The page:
- Course: PhD Project funded by the British Heart Foundation
- PhD title: Investigating the mechanisms of action of the clinical drug flecainide on calcium in cardiac muscle cells
Please tell us the title of your PhD?
I am investigating the mechanisms of action of the clinical drug flecainide on calcium in cardiac muscle cells.
What research are you undertaking?
I am undertaking a 3 year British Heart Foundation funded PhD studentship with Prof. Derek Steele within the School of Biomedical Sciences and the Faculty of Biological Sciences.
What is the purpose of your research?
Flecainide is a clinically powerful drug used in patients with atrial fibrillation and in children with the cardiac genetic disorder Catecholaminergic Polymorphic Ventricular Tachycardia (CPVT). Patients with CPVT have a mutated protein in their cardiac cells which causes abnormal calcium handling, abnormal heart contractions and often fatal arrhythmias. Flecainide is very effective at preventing these arrhythmias; however the mechanism of action of flecainide within cardiac cells is currently not fully understood.
Initial studies have shown that flecainide may interact with the mutated protein via a novel mechanism of action. If we are able to fully understand how flecainide affects this protein and how it prevents these arrhythmias we can help guide future drug development.
How will this apply to real world applications?
Flecainide radically increases the life expectancy of CPVT patients. However, with increased age comes the increased risk of heart attacks and associated structural cardiac abnormalities. Flecainide can become dangerous when given to adults with structural heart problems. By understanding the mechanisms of action of flecainide, similar and safer drugs could be developed for ageing CPVT individuals.
What facilities and specialise equipment do you use to help you carry out your research?
I primarily image calcium within live, isolated cardiac cells using calcium binding dyes and a confocal microscope. The microscope allows me to image global releases of calcium, as well as take high resolution images of minute releases of calcium from the intracellular stores called “calcium sparks”. Our group also uses the confocal microscope to image fixed cells which are specifically stained with fluorescent antibodies during immunocytochemistry experiments.
What do you particularly enjoy about your research?
Research is full of challenges which must be overcome and enjoying this makes my research a lot more fun! My work is varied – I share my time between the lab and the office which keeps me motivated.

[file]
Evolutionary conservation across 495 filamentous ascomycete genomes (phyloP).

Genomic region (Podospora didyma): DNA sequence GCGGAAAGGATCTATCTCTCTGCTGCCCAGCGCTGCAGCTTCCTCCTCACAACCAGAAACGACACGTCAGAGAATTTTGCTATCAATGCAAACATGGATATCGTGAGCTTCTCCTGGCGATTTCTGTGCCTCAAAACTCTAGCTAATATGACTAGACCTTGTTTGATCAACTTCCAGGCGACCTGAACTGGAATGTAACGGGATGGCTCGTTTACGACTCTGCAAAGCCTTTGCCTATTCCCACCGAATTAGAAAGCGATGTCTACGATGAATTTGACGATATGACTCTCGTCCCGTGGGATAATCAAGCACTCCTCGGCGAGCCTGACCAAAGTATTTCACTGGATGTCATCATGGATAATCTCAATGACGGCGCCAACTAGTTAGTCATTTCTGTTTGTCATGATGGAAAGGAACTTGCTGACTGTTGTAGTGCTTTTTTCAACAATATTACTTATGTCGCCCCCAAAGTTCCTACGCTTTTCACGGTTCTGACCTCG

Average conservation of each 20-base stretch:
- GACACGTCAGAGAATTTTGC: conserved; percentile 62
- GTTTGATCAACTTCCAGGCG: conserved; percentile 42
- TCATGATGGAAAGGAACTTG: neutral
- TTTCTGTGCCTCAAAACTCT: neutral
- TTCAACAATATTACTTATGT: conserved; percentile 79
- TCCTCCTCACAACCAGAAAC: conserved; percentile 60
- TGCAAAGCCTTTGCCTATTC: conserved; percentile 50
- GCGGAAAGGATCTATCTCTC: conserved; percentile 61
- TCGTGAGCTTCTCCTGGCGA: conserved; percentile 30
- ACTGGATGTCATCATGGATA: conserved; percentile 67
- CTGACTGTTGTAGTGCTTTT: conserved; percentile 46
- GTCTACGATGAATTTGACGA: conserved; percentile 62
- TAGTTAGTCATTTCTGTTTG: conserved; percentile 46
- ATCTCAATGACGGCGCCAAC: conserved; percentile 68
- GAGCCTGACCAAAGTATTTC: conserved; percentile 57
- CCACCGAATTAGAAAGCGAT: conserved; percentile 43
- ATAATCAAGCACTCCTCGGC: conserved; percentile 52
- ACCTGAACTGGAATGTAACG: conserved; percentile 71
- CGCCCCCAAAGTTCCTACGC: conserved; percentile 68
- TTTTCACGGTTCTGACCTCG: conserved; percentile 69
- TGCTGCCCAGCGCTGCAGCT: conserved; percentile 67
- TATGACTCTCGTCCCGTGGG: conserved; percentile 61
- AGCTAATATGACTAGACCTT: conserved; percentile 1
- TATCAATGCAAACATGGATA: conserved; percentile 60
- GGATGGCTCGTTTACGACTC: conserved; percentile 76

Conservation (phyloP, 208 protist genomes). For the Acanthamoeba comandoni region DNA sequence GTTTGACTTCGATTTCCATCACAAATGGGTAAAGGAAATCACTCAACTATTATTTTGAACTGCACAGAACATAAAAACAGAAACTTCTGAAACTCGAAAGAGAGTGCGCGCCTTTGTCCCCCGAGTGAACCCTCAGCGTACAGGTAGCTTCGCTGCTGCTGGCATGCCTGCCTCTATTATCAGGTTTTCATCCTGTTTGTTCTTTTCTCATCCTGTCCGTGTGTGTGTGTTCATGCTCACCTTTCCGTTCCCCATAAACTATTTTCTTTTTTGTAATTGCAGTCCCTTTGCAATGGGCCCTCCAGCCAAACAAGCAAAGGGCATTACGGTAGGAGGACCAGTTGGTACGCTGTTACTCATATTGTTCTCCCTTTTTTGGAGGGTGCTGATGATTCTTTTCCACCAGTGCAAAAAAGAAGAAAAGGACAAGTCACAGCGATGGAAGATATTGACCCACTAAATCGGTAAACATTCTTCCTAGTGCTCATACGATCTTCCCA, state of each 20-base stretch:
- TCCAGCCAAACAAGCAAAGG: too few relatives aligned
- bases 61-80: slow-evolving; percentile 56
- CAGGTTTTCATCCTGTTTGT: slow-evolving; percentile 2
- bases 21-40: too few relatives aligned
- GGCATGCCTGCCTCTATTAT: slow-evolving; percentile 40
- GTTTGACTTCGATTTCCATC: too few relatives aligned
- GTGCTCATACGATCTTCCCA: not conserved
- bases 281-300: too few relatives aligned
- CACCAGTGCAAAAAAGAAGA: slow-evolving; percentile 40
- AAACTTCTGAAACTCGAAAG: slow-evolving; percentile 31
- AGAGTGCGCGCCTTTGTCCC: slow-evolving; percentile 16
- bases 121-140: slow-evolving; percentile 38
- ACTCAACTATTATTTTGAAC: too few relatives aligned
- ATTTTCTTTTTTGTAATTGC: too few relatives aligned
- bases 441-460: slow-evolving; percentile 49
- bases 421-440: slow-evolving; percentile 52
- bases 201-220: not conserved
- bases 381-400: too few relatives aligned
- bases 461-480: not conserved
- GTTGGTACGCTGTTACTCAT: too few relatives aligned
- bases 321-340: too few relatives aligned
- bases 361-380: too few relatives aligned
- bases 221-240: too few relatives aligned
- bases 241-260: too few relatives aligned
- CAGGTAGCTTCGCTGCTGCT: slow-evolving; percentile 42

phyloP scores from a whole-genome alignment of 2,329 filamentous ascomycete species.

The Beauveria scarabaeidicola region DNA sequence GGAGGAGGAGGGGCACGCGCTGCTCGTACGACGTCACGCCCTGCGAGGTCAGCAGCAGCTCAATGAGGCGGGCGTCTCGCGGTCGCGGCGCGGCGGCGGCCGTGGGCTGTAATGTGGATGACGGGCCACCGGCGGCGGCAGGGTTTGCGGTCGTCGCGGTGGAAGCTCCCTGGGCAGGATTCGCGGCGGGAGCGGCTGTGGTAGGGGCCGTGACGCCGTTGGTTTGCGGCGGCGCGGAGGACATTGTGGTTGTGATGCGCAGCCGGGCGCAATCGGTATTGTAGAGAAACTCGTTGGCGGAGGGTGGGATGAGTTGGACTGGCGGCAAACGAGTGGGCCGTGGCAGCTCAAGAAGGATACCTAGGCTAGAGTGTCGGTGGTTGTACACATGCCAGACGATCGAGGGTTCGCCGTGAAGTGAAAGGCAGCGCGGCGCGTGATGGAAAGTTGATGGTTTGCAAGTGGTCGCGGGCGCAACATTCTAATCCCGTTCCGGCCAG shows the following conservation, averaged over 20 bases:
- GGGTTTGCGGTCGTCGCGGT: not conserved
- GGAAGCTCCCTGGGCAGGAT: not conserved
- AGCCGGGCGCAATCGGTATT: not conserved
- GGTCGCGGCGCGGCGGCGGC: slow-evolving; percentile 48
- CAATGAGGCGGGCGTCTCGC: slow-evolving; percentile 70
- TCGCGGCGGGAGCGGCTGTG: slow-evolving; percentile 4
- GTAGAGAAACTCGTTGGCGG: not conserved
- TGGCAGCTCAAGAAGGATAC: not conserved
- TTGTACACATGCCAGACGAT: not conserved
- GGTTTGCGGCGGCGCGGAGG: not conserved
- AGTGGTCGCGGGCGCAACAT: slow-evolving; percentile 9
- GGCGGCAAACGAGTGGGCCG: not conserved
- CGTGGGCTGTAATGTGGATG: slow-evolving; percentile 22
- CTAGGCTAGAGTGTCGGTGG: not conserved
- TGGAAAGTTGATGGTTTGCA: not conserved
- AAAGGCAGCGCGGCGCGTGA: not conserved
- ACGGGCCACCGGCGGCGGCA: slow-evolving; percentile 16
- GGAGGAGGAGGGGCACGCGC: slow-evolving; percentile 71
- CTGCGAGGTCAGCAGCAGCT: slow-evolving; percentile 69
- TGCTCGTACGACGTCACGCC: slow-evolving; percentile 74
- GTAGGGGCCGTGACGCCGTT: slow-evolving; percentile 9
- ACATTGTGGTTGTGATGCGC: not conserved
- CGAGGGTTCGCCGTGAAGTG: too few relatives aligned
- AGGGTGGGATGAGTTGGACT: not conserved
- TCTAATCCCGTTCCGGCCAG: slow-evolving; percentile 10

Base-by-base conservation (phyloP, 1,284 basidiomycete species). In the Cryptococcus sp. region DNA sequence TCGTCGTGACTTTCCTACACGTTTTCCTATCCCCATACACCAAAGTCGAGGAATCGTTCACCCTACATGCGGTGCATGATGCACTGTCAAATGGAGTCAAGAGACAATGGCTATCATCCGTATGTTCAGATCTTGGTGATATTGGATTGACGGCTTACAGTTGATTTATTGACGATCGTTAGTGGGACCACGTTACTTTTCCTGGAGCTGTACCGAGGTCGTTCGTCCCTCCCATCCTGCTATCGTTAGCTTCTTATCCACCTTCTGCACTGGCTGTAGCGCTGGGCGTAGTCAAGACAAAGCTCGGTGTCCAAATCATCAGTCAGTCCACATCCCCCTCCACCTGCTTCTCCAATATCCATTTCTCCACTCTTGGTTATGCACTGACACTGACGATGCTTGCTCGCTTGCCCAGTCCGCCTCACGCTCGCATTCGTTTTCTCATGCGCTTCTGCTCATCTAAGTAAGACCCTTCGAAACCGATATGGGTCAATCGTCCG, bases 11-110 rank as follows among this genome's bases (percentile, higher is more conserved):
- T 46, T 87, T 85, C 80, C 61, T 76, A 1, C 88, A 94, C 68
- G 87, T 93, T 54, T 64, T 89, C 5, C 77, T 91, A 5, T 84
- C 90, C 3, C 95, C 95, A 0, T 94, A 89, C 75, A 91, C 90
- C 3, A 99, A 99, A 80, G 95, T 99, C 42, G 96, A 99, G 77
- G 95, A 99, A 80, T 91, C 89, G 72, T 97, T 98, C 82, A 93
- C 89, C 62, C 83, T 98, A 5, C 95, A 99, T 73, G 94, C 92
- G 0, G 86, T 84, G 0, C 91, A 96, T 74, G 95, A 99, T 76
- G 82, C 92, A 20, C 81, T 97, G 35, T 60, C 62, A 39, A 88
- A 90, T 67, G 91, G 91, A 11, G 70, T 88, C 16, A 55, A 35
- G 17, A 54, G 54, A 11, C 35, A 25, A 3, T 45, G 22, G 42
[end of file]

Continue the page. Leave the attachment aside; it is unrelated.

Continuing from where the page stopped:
I have had the opportunity to attend and present my work at national and international conferences. I find it exciting to discuss my ideas and results with researchers from other universities working on similar research.
Why did you choose to undertake a PhD?
During my BSc Hons Human Physiology undergraduate degree I was always interested in the process of scientific research. I undertook several research placements during my summer holidays to gain as much experience as I could and I knew a PhD was the right course for me.
Cardiac research was a particular interest of mine and I knew that the research group at Leeds was strong in this field. Since I have begun my project, the topic of flecainide’s mechanism of action has come to a lot of debate within the literature. It’s amazing to be playing a part in such current and fascinating research which could be of real benefit in the future.
What are your plans after you complete your PhD?
After completing my PhD I am keen to continue within scientific research as a Post-Doc and become more involved in written science communication.
Why did you choose the University of Leeds?
The University is great for scientific research and the atmosphere in FBS reflects this. FBS help to ensure that post graduates are able to find friends with similar interests during Induction Week at the start of each academic year, through the Post Grad Society or via the many of the other societies at the Student’s Union.
Leeds itself is a vibrant city full of interesting activities, not just shopping! There are small festivals throughout the summer for food, music and art lovers. It is also a short train ride away from the Yorkshire Dales, some of the most beautiful countryside to cycle through.
What have been the highlights of your time at the University of Leeds?
I have met some lovely people during my PhD at the post grad coffee mornings!
What are your ambitions for the future?
I hope to stay within science throughout my career, both as a researcher and an educator.